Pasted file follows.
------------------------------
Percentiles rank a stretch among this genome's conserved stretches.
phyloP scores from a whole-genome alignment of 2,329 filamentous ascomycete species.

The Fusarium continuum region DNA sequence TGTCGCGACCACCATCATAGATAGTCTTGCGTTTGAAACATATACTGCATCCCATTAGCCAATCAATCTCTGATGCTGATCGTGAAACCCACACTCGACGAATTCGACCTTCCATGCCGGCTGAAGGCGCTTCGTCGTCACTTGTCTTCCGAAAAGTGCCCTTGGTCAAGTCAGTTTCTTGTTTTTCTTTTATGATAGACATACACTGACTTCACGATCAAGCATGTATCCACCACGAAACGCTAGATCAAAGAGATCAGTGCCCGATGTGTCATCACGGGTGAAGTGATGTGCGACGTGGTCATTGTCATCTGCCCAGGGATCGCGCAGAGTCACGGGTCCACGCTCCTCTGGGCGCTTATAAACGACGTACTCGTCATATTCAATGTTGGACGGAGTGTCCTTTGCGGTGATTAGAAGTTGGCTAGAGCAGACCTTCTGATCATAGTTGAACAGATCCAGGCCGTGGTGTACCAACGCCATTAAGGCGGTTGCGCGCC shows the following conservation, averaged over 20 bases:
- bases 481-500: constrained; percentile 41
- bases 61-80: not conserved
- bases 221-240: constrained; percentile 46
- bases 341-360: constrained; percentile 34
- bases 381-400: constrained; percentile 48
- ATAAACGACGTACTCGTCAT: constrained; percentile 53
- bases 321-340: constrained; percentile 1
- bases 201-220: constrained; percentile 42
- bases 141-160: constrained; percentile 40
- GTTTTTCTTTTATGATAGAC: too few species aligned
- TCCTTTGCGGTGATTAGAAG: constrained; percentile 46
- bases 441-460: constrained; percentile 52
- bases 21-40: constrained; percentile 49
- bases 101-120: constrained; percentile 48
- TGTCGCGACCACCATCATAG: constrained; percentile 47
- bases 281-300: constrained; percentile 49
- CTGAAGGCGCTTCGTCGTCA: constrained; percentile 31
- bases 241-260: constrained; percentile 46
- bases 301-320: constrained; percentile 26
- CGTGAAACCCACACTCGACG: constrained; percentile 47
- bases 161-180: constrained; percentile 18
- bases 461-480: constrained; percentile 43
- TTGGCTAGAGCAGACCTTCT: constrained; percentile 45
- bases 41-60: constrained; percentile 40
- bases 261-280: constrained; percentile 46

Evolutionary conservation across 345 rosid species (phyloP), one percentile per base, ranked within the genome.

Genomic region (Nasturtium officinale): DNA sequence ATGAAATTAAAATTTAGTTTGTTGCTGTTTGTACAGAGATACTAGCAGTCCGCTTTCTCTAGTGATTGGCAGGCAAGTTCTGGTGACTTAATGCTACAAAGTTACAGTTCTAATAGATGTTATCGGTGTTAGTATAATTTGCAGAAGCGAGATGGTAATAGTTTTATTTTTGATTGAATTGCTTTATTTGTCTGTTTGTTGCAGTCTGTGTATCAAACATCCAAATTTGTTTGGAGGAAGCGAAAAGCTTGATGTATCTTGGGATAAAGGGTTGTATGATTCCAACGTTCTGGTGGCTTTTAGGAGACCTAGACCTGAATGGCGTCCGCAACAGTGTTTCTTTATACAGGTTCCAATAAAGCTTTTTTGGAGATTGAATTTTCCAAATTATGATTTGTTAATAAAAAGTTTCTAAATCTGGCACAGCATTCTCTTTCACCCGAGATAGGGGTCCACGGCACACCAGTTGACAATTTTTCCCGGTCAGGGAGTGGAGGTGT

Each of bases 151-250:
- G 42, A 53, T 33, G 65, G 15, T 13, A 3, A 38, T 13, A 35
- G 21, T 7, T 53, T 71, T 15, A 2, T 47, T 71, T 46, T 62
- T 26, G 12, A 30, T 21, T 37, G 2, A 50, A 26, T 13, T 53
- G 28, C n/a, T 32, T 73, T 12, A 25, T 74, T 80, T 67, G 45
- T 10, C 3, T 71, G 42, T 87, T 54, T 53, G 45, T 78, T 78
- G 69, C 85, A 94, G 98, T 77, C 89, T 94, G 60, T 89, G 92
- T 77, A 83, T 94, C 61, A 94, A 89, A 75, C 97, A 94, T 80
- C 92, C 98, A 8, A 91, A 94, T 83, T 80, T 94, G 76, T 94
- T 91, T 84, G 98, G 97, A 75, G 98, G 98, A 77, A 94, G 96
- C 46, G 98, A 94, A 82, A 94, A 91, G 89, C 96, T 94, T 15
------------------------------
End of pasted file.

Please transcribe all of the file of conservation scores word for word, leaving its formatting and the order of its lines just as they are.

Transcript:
Percentiles rank a stretch among this genome's conserved stretches.
phyloP scores from a whole-genome alignment of 2,329 filamentous ascomycete species.

The Fusarium continuum region DNA sequence TGTCGCGACCACCATCATAGATAGTCTTGCGTTTGAAACATATACTGCATCCCATTAGCCAATCAATCTCTGATGCTGATCGTGAAACCCACACTCGACGAATTCGACCTTCCATGCCGGCTGAAGGCGCTTCGTCGTCACTTGTCTTCCGAAAAGTGCCCTTGGTCAAGTCAGTTTCTTGTTTTTCTTTTATGATAGACATACACTGACTTCACGATCAAGCATGTATCCACCACGAAACGCTAGATCAAAGAGATCAGTGCCCGATGTGTCATCACGGGTGAAGTGATGTGCGACGTGGTCATTGTCATCTGCCCAGGGATCGCGCAGAGTCACGGGTCCACGCTCCTCTGGGCGCTTATAAACGACGTACTCGTCATATTCAATGTTGGACGGAGTGTCCTTTGCGGTGATTAGAAGTTGGCTAGAGCAGACCTTCTGATCATAGTTGAACAGATCCAGGCCGTGGTGTACCAACGCCATTAAGGCGGTTGCGCGCC shows the following conservation, averaged over 20 bases:
- bases 481-500: constrained; percentile 41
- bases 61-80: not conserved
- bases 221-240: constrained; percentile 46
- bases 341-360: constrained; percentile 34
- bases 381-400: constrained; percentile 48
- ATAAACGACGTACTCGTCAT: constrained; percentile 53
- bases 321-340: constrained; percentile 1
- bases 201-220: constrained; percentile 42
- bases 141-160: constrained; percentile 40
- GTTTTTCTTTTATGATAGAC: too few species aligned
- TCCTTTGCGGTGATTAGAAG: constrained; percentile 46
- bases 441-460: constrained; percentile 52
- bases 21-40: constrained; percentile 49
- bases 101-120: constrained; percentile 48
- TGTCGCGACCACCATCATAG: constrained; percentile 47
- bases 281-300: constrained; percentile 49
- CTGAAGGCGCTTCGTCGTCA: constrained; percentile 31
- bases 241-260: constrained; percentile 46
- bases 301-320: constrained; percentile 26
- CGTGAAACCCACACTCGACG: constrained; percentile 47
- bases 161-180: constrained; percentile 18
- bases 461-480: constrained; percentile 43
- TTGGCTAGAGCAGACCTTCT: constrained; percentile 45
- bases 41-60: constrained; percentile 40
- bases 261-280: constrained; percentile 46

Evolutionary conservation across 345 rosid species (phyloP), one percentile per base, ranked within the genome.

Genomic region (Nasturtium officinale): DNA sequence ATGAAATTAAAATTTAGTTTGTTGCTGTTTGTACAGAGATACTAGCAGTCCGCTTTCTCTAGTGATTGGCAGGCAAGTTCTGGTGACTTAATGCTACAAAGTTACAGTTCTAATAGATGTTATCGGTGTTAGTATAATTTGCAGAAGCGAGATGGTAATAGTTTTATTTTTGATTGAATTGCTTTATTTGTCTGTTTGTTGCAGTCTGTGTATCAAACATCCAAATTTGTTTGGAGGAAGCGAAAAGCTTGATGTATCTTGGGATAAAGGGTTGTATGATTCCAACGTTCTGGTGGCTTTTAGGAGACCTAGACCTGAATGGCGTCCGCAACAGTGTTTCTTTATACAGGTTCCAATAAAGCTTTTTTGGAGATTGAATTTTCCAAATTATGATTTGTTAATAAAAAGTTTCTAAATCTGGCACAGCATTCTCTTTCACCCGAGATAGGGGTCCACGGCACACCAGTTGACAATTTTTCCCGGTCAGGGAGTGGAGGTGT

Each of bases 151-250:
- G 42, A 53, T 33, G 65, G 15, T 13, A 3, A 38, T 13, A 35
- G 21, T 7, T 53, T 71, T 15, A 2, T 47, T 71, T 46, T 62
- T 26, G 12, A 30, T 21, T 37, G 2, A 50, A 26, T 13, T 53
- G 28, C n/a, T 32, T 73, T 12, A 25, T 74, T 80, T 67, G 45
- T 10, C 3, T 71, G 42, T 87, T 54, T 53, G 45, T 78, T 78
- G 69, C 85, A 94, G 98, T 77, C 89, T 94, G 60, T 89, G 92
- T 77, A 83, T 94, C 61, A 94, A 89, A 75, C 97, A 94, T 80
- C 92, C 98, A 8, A 91, A 94, T 83, T 80, T 94, G 76, T 94
- T 91, T 84, G 98, G 97, A 75, G 98, G 98, A 77, A 94, G 96
- C 46, G 98, A 94, A 82, A 94, A 91, G 89, C 96, T 94, T 15